How online music should be done. 7Digital Review

Over the last few years I have been looking for a solution to my music storage problem. Recently whilst playing about with Windows Phone I have come close to finding my ideal solution. That solution was 7Digital.

First of all I should let you know what the problem is. I have several phones, several tablets, several laptops, several desktop pcs, some O2 Jogglers, his and hers mp3 players and a wife. Each one of these items at some point in an average week will be used for playing music. Be it at home, at work, travelling from one to the other, in my car, on holiday, in the garage, the list could go on but I won’t bore you with the full version.

In the olden days, I would order a new cd, shortly after that I’d receive it in the post and then rip the cd to my computer. I then used to go through a weekly procedure of connecting up various devices to my pc and copying the new music across to the variety of memory cards or internal memory, I was happy with this and duly allocated several hours a month to watching the Windows XP “Copying to” dialog box.

Then I got a little bit creative and bought a NAS drive (network attached storage). I copied all of my music to the drive and as long as was at home and connected to wifi I could pretty much play anything I wanted. The problems started to arise when I was out of the house, I basically still had to copy music to my phone or mp3 player to be able to listen to music when out and about. The wife also thought that streaming music across wifi was akin to witchcraft.

Recently I have started to buy music digitally, i.e. give Amazon or someone my money and download the album on my pc. This service then became available on phones and tablets and suddenly my problems grew tenfold. I ended up with folders full of music all over the place. I was buying albums on a tablet or laptop and the following week not being able to find where the music had got to. Once again I had to start plugging things back in once a week and copying everything to one central location. I was not happy. Amazon and their “download once” policy just made things more complicated. I then came across Google Music.

If I lived in the US it would be really easy. In the US Google Music allows you to purchase music, store that music in the Cloud, download the music to any authorised device and also upload music to the Google Cloud as well. In the UK we are left with a rather limited version of it. To sign up for it involves some internet trickery and then you upload and stream music. Due to licensing issues you are not allowed buy music through the service. Which is a shame. With a bit of tinkering I could buy music on my pc using Amazon or someone else, download the files and the re-upload those files to Google Music. It was the closest I had got to my ideal setup. I still wanted the whole thing to be a bit more streamlined.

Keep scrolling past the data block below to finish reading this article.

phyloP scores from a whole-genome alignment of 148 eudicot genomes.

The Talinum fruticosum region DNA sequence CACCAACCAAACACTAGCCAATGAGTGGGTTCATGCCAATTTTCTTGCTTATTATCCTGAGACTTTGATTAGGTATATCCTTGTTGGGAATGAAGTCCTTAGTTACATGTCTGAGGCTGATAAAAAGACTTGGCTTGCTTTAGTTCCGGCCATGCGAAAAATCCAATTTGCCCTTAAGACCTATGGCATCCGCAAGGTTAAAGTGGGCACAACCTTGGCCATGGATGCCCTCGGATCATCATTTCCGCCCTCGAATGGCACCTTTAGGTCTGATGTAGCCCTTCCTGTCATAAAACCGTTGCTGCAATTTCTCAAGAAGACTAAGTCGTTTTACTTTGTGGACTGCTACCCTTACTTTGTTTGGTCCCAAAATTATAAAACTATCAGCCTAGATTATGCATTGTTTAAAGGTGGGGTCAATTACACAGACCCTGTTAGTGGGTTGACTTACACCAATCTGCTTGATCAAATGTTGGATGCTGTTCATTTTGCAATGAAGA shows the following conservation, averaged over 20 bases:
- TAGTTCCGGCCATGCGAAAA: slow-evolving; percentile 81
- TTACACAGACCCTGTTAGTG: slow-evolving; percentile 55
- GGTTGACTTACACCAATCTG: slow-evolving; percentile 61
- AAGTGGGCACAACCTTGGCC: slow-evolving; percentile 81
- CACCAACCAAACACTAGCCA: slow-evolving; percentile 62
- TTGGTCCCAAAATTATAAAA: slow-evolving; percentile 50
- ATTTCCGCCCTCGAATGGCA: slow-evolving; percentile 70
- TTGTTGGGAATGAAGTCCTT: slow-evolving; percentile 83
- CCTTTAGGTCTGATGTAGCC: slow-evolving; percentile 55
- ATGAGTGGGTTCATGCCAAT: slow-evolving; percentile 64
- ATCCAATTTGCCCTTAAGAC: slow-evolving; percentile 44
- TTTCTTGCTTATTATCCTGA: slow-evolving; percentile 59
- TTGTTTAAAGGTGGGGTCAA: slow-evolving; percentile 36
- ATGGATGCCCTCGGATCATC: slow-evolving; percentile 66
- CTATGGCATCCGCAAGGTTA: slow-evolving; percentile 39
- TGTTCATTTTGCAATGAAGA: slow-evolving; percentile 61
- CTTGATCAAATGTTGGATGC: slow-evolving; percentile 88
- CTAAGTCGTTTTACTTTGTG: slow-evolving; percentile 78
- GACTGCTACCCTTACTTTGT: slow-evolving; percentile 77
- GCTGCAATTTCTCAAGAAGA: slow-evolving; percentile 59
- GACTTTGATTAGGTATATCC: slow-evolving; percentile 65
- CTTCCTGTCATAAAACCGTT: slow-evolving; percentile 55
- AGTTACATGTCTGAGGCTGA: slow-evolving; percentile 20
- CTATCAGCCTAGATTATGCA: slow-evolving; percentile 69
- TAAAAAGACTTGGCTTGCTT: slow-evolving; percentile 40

During my “Week with Windows Phone” the other week I was trying out various Windows Phone music apps. I came across 7Digital, which seemed to allow me to do everything I wanted. It did the following.

  • Allows you to purchase music
  • Allows you to stream music from the cloud
  • Allows you to download tracks to your all of your devices

The only thing missing is the ability to upload music from your pc to the 7Digital Cloud. I guess in a few months time I will have bought enough music to not notice. A good thing about 7Digital is that is cross platform and the experience seems to be different on each. I’ll briefly cover each app below.

Windows Phone

The Windows Phone version looks great but it is limited by the Windows Phone environment. If all of your music is stored in the 7Digital Cloud you will be ok. If not you will be jumping from one music player to another to listen to your whole library. The app does allow purchases and downloads quite easily though. Also strangely there isn’t a way to easily jump between tracks whilst playing your music you can swipe through next and previous but finding your way back to the tracklist can be a little awkward. The settings for the app allow you to change download and streaming settings so that it only uses wifi. You just have to keep you phone awake. If you are on 3 or giff gaff I guess you could just use your 3g without a worry.